Selling new ideas to an organisation

October 30, 2006

There has been much debate in ActKM on the subject of ROI for KM projects and the use of an idealistic end state (or Utopia) to sell Executives on a KM programme. I have been engaged in that debate and reflecting on it I realised that I have spent the majority of my life discovering and selling new things to skeptical executives. To my mind at least nine principles that apply if you want to be an innovator:

  1. You need to understand at a deep level the new concept, idea or technology and you have to believe that it will work. If you don’t then no one will believe it is possible. Humans have evolved to sniff out people who are obviously bluffing. Also if you get funding, then things will not work out the way you expected. If you understand your subject you can adapt, if you don’t then you are lost.
  2. Don’t be an evangelist rejecting all previous approaches and claiming that you have found the stairway to Heaven (Led Zeppelin have already been there) and that all others should repent their sins and join you on the path to righteousness. Firstly it will put people off and secondly you will be wrong anyway. Most existing things work, they are just limited in their applicability.
  3. Do make sure that you create some new language which differentiates your idea from other approaches and don;t compromise on maintaining that differentiation. People will want to pigeon hold you into something familiar, it may be tempting to accept but it leads no where. Complexity for example is confused with systems thinking. I used the word un-order as a way of distinguishing complexity approaches as it is familiar but different. It creates a boundary and humans like boundaries – they can see that there is something different on the other side.
  4. Find interpreters, ideally (i) an executive sponsor who can take your ideas and given them credibility and relevance to decision makers, and (ii) some people good at execution who will work with you on the first project. If you personally satisfy rule one then these are the most critical needs you have. The combination of a someone whose knowledge is impressive with business credibility is a powerful tool for change.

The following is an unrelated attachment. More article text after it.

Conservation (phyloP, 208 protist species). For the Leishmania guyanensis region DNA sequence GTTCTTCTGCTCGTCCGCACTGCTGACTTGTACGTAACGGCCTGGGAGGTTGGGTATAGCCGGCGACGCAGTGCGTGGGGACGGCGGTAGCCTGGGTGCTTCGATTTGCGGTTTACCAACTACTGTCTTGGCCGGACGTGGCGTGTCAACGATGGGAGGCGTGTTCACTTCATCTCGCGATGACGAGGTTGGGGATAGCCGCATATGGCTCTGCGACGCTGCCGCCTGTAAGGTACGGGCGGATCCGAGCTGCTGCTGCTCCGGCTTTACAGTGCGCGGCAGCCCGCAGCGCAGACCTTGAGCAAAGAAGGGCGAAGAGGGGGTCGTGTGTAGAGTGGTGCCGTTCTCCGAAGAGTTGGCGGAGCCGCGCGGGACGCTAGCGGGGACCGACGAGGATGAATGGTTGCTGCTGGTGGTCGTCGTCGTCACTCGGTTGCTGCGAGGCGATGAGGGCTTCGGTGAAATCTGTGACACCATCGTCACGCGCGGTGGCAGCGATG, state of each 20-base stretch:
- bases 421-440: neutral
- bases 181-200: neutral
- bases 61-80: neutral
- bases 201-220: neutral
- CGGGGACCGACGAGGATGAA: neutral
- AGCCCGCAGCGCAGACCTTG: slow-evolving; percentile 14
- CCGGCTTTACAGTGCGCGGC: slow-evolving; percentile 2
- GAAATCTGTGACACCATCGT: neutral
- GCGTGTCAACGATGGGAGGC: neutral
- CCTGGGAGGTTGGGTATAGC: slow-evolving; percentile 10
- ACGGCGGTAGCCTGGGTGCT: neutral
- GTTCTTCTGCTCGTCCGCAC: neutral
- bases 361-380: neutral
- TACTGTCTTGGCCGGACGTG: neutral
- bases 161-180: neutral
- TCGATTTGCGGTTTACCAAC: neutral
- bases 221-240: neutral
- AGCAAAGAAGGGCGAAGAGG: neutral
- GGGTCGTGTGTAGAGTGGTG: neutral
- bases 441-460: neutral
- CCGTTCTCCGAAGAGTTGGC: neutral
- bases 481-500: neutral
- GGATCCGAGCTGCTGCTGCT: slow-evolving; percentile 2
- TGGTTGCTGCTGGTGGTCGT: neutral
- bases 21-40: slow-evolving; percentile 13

5. Early adopters don’t want reference sites and case studies. If you are asked for these walk away, you are selling to people at the wrong stage of the idea’s life cycle. Read Moor’s Crossing the Chasm, one of the best books on marketing I know.
  6. Don’t sell a Utopia, you will just heighten expectations and then fail to deliver. Utopias are pretty static places anyway (read Huxley, Orwell or Koestler to see what I mean). Better to sell the possibility of a journey that might solve intractable or difficult problems and engage people in that journey.
  7. Funding is linked to delivery of projects and projects come into two main categories: safe-fail low cost experiments and fail-safe conventional ones. More fully described these are: (i) linked to a specific issue/opportunity/problem where the new concept can be show to have a positive impact on a business process or other objective, and where the impact of that initiative can be measured (either by positive impact or by the cost, opportunity or otherwise of not carrying out the work. ROI, EAV and other accounting measures can work here and you will need to to understand them and their application. (ii) a series of safe-fail experiments designed on a low cost basis to discover what is possible in an uncertain or complex environment (Probes) in which the probability of failure and the learning that can be achieved from failure is indicated.
  8. Book yourself on a basic sales course. One of the ones that teaches you how to make a cold call, secure an appointment, create pain, close a sale. There are a lot of skills there that you are going to need: silence is one of them!
  9. Even if at the end of the day you are proved right, don’t expect to be appreciated or to get the credit. If you do its a bonus. In over a decade in strategy I currently have a near 100% record in calling the new management ideas early, but even that track record did not guarantee that the next idea would be treated any less skeptically. People who want to be popular probably don’t have the ability to innovate.
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The Cynefin Company (formerly known as Cognitive Edge) was founded in 2005 by Dave Snowden. We believe in praxis and focus on building methods, tools and capability that apply the wisdom from Complex Adaptive Systems theory and other scientific disciplines in social systems. We are the world leader in developing management approaches (in society, government and industry) that empower organisations to absorb uncertainty, detect weak signals to enable sense-making in complex systems, act on the rich data, create resilience and, ultimately, thrive in a complex world.

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